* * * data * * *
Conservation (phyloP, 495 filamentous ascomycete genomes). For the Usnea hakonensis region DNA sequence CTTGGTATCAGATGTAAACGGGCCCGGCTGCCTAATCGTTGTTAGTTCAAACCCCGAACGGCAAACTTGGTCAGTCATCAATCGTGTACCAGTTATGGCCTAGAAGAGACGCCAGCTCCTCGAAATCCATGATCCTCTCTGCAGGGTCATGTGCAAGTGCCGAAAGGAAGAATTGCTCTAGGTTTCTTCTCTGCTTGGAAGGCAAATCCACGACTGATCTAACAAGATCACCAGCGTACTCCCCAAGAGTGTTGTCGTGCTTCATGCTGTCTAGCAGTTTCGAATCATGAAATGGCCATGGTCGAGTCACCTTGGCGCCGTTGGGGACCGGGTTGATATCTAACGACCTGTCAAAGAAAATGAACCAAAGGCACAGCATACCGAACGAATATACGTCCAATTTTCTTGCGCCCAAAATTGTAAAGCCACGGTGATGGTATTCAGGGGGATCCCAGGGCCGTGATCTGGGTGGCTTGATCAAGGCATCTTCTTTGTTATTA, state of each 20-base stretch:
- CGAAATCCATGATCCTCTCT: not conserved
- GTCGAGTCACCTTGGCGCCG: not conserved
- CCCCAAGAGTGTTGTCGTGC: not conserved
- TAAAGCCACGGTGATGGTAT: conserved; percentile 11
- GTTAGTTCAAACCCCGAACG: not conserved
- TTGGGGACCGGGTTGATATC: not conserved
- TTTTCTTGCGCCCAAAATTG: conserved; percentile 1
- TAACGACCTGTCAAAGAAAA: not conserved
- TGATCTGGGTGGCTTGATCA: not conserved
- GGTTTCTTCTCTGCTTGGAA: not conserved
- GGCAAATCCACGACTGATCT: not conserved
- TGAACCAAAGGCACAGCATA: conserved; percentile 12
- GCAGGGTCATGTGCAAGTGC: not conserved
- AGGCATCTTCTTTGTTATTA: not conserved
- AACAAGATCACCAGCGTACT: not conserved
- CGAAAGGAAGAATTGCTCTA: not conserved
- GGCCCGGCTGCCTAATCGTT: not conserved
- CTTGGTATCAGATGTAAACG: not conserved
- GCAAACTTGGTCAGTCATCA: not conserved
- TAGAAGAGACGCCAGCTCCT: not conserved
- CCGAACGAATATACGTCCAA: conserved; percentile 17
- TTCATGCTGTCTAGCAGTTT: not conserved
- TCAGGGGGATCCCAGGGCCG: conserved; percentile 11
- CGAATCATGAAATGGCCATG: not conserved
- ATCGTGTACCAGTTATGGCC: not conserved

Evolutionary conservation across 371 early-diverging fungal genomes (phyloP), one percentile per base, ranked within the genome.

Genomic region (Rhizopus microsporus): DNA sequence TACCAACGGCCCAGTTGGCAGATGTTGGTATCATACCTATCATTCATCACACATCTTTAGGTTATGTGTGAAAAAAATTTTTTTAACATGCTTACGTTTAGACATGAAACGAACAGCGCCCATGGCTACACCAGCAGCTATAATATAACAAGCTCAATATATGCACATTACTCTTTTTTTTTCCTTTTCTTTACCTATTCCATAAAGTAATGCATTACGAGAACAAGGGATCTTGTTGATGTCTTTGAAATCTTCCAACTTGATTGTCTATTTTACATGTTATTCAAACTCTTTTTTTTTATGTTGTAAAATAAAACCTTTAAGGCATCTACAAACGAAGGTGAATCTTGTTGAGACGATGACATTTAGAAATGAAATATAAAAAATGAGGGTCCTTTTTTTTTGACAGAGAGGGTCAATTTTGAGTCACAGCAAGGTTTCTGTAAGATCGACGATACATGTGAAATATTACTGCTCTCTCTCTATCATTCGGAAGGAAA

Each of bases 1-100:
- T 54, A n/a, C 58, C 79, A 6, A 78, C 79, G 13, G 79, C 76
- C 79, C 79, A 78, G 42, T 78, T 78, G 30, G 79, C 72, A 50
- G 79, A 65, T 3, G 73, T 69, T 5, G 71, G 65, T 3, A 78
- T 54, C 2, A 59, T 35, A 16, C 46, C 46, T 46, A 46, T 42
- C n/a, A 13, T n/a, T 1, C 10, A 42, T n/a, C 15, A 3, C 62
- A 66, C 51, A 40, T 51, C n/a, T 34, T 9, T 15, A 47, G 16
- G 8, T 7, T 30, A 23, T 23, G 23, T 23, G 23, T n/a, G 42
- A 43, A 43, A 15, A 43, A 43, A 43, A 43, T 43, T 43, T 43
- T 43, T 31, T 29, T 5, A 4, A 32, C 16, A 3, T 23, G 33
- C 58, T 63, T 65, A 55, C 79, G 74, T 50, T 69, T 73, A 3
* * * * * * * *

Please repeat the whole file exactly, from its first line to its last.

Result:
Conservation (phyloP, 495 filamentous ascomycete genomes). For the Usnea hakonensis region DNA sequence CTTGGTATCAGATGTAAACGGGCCCGGCTGCCTAATCGTTGTTAGTTCAAACCCCGAACGGCAAACTTGGTCAGTCATCAATCGTGTACCAGTTATGGCCTAGAAGAGACGCCAGCTCCTCGAAATCCATGATCCTCTCTGCAGGGTCATGTGCAAGTGCCGAAAGGAAGAATTGCTCTAGGTTTCTTCTCTGCTTGGAAGGCAAATCCACGACTGATCTAACAAGATCACCAGCGTACTCCCCAAGAGTGTTGTCGTGCTTCATGCTGTCTAGCAGTTTCGAATCATGAAATGGCCATGGTCGAGTCACCTTGGCGCCGTTGGGGACCGGGTTGATATCTAACGACCTGTCAAAGAAAATGAACCAAAGGCACAGCATACCGAACGAATATACGTCCAATTTTCTTGCGCCCAAAATTGTAAAGCCACGGTGATGGTATTCAGGGGGATCCCAGGGCCGTGATCTGGGTGGCTTGATCAAGGCATCTTCTTTGTTATTA, state of each 20-base stretch:
- CGAAATCCATGATCCTCTCT: not conserved
- GTCGAGTCACCTTGGCGCCG: not conserved
- CCCCAAGAGTGTTGTCGTGC: not conserved
- TAAAGCCACGGTGATGGTAT: conserved; percentile 11
- GTTAGTTCAAACCCCGAACG: not conserved
- TTGGGGACCGGGTTGATATC: not conserved
- TTTTCTTGCGCCCAAAATTG: conserved; percentile 1
- TAACGACCTGTCAAAGAAAA: not conserved
- TGATCTGGGTGGCTTGATCA: not conserved
- GGTTTCTTCTCTGCTTGGAA: not conserved
- GGCAAATCCACGACTGATCT: not conserved
- TGAACCAAAGGCACAGCATA: conserved; percentile 12
- GCAGGGTCATGTGCAAGTGC: not conserved
- AGGCATCTTCTTTGTTATTA: not conserved
- AACAAGATCACCAGCGTACT: not conserved
- CGAAAGGAAGAATTGCTCTA: not conserved
- GGCCCGGCTGCCTAATCGTT: not conserved
- CTTGGTATCAGATGTAAACG: not conserved
- GCAAACTTGGTCAGTCATCA: not conserved
- TAGAAGAGACGCCAGCTCCT: not conserved
- CCGAACGAATATACGTCCAA: conserved; percentile 17
- TTCATGCTGTCTAGCAGTTT: not conserved
- TCAGGGGGATCCCAGGGCCG: conserved; percentile 11
- CGAATCATGAAATGGCCATG: not conserved
- ATCGTGTACCAGTTATGGCC: not conserved

Evolutionary conservation across 371 early-diverging fungal genomes (phyloP), one percentile per base, ranked within the genome.

Genomic region (Rhizopus microsporus): DNA sequence TACCAACGGCCCAGTTGGCAGATGTTGGTATCATACCTATCATTCATCACACATCTTTAGGTTATGTGTGAAAAAAATTTTTTTAACATGCTTACGTTTAGACATGAAACGAACAGCGCCCATGGCTACACCAGCAGCTATAATATAACAAGCTCAATATATGCACATTACTCTTTTTTTTTCCTTTTCTTTACCTATTCCATAAAGTAATGCATTACGAGAACAAGGGATCTTGTTGATGTCTTTGAAATCTTCCAACTTGATTGTCTATTTTACATGTTATTCAAACTCTTTTTTTTTATGTTGTAAAATAAAACCTTTAAGGCATCTACAAACGAAGGTGAATCTTGTTGAGACGATGACATTTAGAAATGAAATATAAAAAATGAGGGTCCTTTTTTTTTGACAGAGAGGGTCAATTTTGAGTCACAGCAAGGTTTCTGTAAGATCGACGATACATGTGAAATATTACTGCTCTCTCTCTATCATTCGGAAGGAAA

Each of bases 1-100:
- T 54, A n/a, C 58, C 79, A 6, A 78, C 79, G 13, G 79, C 76
- C 79, C 79, A 78, G 42, T 78, T 78, G 30, G 79, C 72, A 50
- G 79, A 65, T 3, G 73, T 69, T 5, G 71, G 65, T 3, A 78
- T 54, C 2, A 59, T 35, A 16, C 46, C 46, T 46, A 46, T 42
- C n/a, A 13, T n/a, T 1, C 10, A 42, T n/a, C 15, A 3, C 62
- A 66, C 51, A 40, T 51, C n/a, T 34, T 9, T 15, A 47, G 16
- G 8, T 7, T 30, A 23, T 23, G 23, T 23, G 23, T n/a, G 42
- A 43, A 43, A 15, A 43, A 43, A 43, A 43, T 43, T 43, T 43
- T 43, T 31, T 29, T 5, A 4, A 32, C 16, A 3, T 23, G 33
- C 58, T 63, T 65, A 55, C 79, G 74, T 50, T 69, T 73, A 3